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  9. Passing down property to preserve the family fortune worked because the property was income producing. As long as the future generations were smart enough not to lose the land, it could create income. These days financial assets can fill the same roll. It’s probably easier to blow through the financial assets though. Easy to make a few bad investments, especially if you inherited your money and want to prove you’re just as smart as your parents.

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    1. It’s pretty common to go broke with agricultural land. It’s very easy to borrow against the value and even easier to forget that high crop prices are always a temporary thing. You have to pay taxes and operating expenses even when the crop doesn’t earn a profit that year. If you don’t save operating capital from the good years, or at least stay debt free, you’ll not be able to hold the land.

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    2. MH said,

      “It’s pretty common to go broke with agricultural land. It’s very easy to borrow against the value and even easier to forget that high crop prices are always a temporary thing. You have to pay taxes and operating expenses even when the crop doesn’t earn a profit that year. If you don’t save operating capital from the good years, or at least stay debt free, you’ll not be able to hold the land.”

      Right. And things were somewhat different in past centuries, but people still got themselves into difficulties with agricultural land.

      I’ve beaten up on Thomas Jefferson here before for being such a financial nincompoop–but it wasn’t just Jefferson.

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  10. I remember an article similar to the Charlemagne story that was a bit more depressing. The point was that during most of history, downward mobility was a major demographic rule; the poor simply had so little that their descendants died off, and were replaced by bourgeoisie-turned-poor, who in turn were replaced by nobility-turned-bourgeois, and so on. As a result, most anyone alive today may have poor or working-class ancestors back to 1500ish, but further back than that their ancestry gets increasingly “rich” due to poorer medieval people’s inability to survive.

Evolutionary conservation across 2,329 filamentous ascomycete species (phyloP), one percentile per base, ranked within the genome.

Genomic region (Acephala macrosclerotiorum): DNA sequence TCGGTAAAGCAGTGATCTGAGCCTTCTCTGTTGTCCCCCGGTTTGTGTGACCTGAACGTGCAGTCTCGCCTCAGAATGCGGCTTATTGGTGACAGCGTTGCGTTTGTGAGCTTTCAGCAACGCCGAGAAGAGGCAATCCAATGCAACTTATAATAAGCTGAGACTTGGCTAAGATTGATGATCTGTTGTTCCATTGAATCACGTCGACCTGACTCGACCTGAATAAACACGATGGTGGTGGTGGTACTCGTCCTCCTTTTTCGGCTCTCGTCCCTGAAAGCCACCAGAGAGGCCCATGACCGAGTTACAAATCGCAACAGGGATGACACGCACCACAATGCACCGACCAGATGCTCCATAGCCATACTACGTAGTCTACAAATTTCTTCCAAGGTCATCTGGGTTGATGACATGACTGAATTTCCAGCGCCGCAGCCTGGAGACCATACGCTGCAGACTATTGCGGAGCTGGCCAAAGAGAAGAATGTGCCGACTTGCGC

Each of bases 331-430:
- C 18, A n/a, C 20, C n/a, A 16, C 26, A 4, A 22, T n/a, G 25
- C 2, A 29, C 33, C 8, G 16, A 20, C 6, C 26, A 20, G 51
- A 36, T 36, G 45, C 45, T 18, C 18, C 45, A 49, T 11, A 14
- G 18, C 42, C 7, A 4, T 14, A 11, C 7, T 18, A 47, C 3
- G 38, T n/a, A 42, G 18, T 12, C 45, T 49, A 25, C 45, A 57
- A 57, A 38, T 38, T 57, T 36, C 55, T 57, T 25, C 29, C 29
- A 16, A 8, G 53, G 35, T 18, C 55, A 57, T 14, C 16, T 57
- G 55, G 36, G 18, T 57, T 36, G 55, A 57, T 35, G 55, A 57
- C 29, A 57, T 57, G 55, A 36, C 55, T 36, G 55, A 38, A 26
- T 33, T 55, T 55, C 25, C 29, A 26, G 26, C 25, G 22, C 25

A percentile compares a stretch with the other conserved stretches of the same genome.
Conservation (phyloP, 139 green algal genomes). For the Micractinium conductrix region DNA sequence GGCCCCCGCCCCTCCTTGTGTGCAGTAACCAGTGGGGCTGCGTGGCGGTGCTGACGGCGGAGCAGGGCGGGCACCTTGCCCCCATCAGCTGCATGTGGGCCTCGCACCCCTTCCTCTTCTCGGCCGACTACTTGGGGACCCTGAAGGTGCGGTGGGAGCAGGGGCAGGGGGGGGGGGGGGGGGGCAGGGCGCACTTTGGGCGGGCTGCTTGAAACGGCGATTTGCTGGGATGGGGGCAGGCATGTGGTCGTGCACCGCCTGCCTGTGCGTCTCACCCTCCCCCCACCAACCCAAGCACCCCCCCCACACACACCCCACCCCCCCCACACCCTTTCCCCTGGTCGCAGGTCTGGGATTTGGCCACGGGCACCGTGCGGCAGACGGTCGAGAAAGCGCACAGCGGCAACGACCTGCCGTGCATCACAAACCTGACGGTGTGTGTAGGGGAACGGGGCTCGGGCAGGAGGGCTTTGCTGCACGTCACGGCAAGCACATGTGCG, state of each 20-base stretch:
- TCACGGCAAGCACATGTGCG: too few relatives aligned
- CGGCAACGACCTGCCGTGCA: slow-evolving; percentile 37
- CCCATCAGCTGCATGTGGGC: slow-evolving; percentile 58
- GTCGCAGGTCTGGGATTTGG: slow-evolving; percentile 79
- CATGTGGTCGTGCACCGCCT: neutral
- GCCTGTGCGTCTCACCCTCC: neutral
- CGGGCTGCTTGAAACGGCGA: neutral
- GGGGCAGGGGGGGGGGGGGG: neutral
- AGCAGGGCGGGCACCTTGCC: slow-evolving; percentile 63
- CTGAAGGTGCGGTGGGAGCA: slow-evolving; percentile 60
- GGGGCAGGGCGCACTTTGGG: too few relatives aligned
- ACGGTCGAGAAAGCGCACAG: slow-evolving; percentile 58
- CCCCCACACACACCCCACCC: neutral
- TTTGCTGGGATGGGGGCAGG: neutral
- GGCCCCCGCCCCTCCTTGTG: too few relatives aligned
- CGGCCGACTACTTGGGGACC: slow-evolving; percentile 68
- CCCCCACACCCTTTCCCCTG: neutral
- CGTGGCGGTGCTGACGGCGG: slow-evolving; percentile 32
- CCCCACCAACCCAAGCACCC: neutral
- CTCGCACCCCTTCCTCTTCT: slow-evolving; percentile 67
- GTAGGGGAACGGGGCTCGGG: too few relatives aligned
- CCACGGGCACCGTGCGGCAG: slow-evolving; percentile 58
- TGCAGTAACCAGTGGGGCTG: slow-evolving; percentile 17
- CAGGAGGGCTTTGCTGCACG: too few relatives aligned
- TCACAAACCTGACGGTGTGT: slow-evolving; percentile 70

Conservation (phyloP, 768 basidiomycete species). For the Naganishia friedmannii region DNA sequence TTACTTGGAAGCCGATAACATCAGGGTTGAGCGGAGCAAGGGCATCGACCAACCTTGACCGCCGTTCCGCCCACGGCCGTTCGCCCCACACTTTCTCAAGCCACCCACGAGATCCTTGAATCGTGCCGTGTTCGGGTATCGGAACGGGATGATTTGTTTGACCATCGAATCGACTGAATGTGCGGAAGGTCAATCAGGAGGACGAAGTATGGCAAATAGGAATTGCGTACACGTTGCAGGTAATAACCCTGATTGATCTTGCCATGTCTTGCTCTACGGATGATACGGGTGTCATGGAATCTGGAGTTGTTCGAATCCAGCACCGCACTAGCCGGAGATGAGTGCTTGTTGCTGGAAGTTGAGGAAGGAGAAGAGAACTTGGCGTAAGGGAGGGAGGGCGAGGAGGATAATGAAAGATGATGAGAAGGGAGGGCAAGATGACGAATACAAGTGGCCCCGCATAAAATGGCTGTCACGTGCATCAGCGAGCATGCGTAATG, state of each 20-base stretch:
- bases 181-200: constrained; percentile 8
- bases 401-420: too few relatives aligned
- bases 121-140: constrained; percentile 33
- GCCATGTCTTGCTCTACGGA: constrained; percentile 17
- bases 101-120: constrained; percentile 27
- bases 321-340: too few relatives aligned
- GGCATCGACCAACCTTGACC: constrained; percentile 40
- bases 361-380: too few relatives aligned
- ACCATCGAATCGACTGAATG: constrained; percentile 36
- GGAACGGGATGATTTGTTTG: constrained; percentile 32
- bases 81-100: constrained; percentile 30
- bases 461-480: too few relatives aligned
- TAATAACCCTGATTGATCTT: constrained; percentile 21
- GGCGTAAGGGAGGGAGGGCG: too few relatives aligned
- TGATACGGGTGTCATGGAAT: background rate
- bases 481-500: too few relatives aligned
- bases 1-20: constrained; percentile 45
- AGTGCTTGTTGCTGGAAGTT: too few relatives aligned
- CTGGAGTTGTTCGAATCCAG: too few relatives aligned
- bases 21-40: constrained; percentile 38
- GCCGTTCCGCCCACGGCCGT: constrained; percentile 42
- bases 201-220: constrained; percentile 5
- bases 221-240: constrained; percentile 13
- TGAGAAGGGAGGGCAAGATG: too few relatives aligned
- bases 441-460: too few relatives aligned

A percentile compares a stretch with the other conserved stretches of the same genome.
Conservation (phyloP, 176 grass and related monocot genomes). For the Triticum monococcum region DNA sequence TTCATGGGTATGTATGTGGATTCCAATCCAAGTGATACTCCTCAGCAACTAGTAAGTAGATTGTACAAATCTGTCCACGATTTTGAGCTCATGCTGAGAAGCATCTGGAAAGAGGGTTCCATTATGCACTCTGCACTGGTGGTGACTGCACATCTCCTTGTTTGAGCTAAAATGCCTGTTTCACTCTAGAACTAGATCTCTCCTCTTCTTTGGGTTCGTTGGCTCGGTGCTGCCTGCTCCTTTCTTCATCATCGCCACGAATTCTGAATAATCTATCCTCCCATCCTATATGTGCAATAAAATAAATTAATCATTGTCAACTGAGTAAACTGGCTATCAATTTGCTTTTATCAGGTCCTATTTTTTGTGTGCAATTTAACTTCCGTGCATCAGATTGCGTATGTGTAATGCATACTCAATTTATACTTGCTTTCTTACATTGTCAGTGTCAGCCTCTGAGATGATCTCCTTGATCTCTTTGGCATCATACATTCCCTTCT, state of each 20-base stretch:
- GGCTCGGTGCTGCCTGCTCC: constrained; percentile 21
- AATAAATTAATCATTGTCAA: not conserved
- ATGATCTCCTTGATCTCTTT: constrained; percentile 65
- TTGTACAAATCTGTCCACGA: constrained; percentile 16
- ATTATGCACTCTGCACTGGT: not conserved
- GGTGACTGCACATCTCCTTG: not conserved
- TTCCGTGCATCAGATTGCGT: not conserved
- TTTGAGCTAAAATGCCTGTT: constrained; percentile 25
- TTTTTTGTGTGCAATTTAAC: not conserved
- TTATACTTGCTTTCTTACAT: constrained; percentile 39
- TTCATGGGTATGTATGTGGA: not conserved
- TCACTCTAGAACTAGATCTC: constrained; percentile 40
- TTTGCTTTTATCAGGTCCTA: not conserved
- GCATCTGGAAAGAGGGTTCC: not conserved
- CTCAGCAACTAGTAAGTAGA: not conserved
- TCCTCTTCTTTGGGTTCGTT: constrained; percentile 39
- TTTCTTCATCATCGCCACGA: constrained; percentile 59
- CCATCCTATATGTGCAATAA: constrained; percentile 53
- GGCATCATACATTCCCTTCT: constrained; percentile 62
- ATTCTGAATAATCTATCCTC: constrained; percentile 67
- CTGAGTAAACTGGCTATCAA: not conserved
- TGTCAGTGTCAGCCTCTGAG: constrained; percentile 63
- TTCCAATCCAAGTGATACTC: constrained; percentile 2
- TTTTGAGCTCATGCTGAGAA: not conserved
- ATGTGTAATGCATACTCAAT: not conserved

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    1. The literal survival bias:
      “Survivorship bias or survival bias is the logical error of concentrating on the people or things that made it past some selection process . . . .”

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    2. Well, a few generations back, my amateur family tree starts showing families with 10 – 18 children per generation. Some branches were quite healthy, in that most children lived to start their own families.

      No fortune can be divided by 18 every generation.

      Large estates were a road to wealth in Britain due to primogeniture and the Corn Laws. The repeal of the Corn Laws, the competition of imported grains, and then the institution the “estate duty” toppled that system. https://taxfoundation.org/downton-abbey-and-death-taxes/